Over 200 cases of FGM on women and girls born in UK identified by NHS during one year

More than 200 cases of female genital mutilation (FGM) performed on women and girls born in the UK were identified by NHS staff during one year, figures show.

Some 6,590 women and girls had a procedure to treat their FGM or were identified as having experienced FGM previously when they were treated between April 2019 and March 2020.

Of these, 205 were women or girls who had been born in the UK, according to an annual report from NHS Digital.

And 145 procedures had been performed illegally in the UK, hospital staff and GPs recorded during the period.

Since the data started being collected five years ago, around 24,420 women and girls have been identified as having previously been subject to the practice.

FGM, the intentional altering or injuring of the female genitals for non-medical reasons, has been illegal in the UK for more than three decades.

The law was strengthened in 2003 to prevent girls travelling from the UK and undergoing FGM abroad.

Some 85% of cases undertaken in the UK are known to be piercings, which are considered a form of FGM by the World Health Organisation.

Where both sets of information were recorded, 83% of women and girls were born and had FGM undertaken in an African country.

In 80% of the attendances during the year, FGM was identified in women and girls seen by midwifery and obstetric services.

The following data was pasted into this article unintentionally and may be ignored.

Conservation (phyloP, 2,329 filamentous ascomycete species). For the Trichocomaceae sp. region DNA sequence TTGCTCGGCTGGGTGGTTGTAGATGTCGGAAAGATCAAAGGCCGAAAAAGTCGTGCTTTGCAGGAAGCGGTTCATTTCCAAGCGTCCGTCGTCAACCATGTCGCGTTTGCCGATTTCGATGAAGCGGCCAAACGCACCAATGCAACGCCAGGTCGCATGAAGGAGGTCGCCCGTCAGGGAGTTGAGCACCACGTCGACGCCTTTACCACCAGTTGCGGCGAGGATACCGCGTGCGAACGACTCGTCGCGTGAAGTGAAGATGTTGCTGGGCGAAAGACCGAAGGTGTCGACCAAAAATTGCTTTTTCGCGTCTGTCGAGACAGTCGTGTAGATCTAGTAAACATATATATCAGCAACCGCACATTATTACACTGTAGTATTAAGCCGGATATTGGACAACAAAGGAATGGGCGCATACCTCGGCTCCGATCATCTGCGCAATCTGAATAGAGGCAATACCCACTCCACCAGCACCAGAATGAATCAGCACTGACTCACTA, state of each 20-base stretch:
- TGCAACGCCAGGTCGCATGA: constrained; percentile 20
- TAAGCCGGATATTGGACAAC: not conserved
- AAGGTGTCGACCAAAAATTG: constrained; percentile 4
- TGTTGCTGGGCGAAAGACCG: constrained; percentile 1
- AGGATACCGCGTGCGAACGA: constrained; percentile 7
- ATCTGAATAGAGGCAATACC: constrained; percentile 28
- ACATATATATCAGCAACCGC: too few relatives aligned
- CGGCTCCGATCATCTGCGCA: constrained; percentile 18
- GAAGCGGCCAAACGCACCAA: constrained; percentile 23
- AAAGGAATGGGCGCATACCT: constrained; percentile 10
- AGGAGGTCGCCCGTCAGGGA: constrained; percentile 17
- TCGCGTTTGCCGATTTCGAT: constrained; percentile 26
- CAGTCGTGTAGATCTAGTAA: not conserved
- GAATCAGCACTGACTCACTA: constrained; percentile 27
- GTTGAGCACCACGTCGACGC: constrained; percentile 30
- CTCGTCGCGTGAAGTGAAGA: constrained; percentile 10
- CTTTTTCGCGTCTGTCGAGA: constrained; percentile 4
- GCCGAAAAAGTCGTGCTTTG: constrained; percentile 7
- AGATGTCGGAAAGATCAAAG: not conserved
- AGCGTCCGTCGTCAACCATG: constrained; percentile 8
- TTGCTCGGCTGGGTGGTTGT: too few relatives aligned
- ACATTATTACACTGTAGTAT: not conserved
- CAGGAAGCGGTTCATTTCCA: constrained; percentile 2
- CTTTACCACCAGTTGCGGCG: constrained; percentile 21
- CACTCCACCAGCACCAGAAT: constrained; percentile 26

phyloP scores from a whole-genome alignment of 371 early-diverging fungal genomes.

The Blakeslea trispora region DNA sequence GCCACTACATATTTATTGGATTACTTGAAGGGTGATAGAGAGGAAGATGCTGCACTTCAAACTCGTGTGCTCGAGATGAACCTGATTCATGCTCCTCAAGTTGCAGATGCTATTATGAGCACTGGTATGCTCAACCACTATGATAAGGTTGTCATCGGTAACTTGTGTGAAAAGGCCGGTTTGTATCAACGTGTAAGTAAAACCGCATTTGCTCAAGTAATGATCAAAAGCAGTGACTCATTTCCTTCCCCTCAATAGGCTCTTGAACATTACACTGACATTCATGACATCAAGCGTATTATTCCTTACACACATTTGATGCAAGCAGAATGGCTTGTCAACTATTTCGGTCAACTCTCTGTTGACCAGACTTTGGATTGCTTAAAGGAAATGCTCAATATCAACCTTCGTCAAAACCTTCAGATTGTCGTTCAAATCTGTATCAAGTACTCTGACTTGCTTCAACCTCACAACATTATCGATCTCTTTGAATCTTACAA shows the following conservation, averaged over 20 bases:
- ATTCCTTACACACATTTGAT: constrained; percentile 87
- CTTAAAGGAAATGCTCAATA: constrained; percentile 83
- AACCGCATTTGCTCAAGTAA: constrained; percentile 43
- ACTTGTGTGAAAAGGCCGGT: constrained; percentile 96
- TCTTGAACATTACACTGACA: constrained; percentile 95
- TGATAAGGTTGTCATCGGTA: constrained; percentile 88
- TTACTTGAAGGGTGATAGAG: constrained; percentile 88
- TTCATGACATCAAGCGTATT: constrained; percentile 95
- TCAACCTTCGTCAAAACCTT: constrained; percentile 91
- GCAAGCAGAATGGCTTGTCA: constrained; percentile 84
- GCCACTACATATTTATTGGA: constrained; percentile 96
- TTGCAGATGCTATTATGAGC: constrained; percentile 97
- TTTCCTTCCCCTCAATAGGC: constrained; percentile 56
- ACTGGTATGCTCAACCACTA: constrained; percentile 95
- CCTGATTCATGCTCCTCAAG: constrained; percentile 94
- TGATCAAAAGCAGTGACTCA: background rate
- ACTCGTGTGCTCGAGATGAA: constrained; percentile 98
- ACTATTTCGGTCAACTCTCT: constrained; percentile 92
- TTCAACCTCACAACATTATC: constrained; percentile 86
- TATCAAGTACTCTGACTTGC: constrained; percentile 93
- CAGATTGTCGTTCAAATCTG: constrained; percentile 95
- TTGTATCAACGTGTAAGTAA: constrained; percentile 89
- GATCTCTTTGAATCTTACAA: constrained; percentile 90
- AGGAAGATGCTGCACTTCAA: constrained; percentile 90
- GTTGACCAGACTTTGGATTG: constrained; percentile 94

The average age a woman attended health services and was identified as having experienced FGM previously was 32.

For 59% of the attendances, there was a record of whether the patient was told of the health implications of FGM, while for 54% of the attendances there was a record of whether they were told it was illegal.

In 704 attendances, deinfibulation was undertaken.

This is the surgical procedure to open up the closed vagina of a woman or girl, often to enable delivery during childbirth.

Councillor Anita Lower (pictured), the Local Government Association’s FGM lead spokeswoman and chairwoman of the National FGM Centre’s advisory board, said its work “has never been more essential”.

She said: “It represents a ready-made solution to help end FGM and prevent this abuse from happening in the first place, backed by clear evidence of its effectiveness.

“But with the Government’s longstanding financial support having ended earlier in this financial year, the Centre’s future remains uncertain, potentially leaving young women and girls at greater risk of FGM.

“It would be devastating if all of its vital work had to come to an end.”

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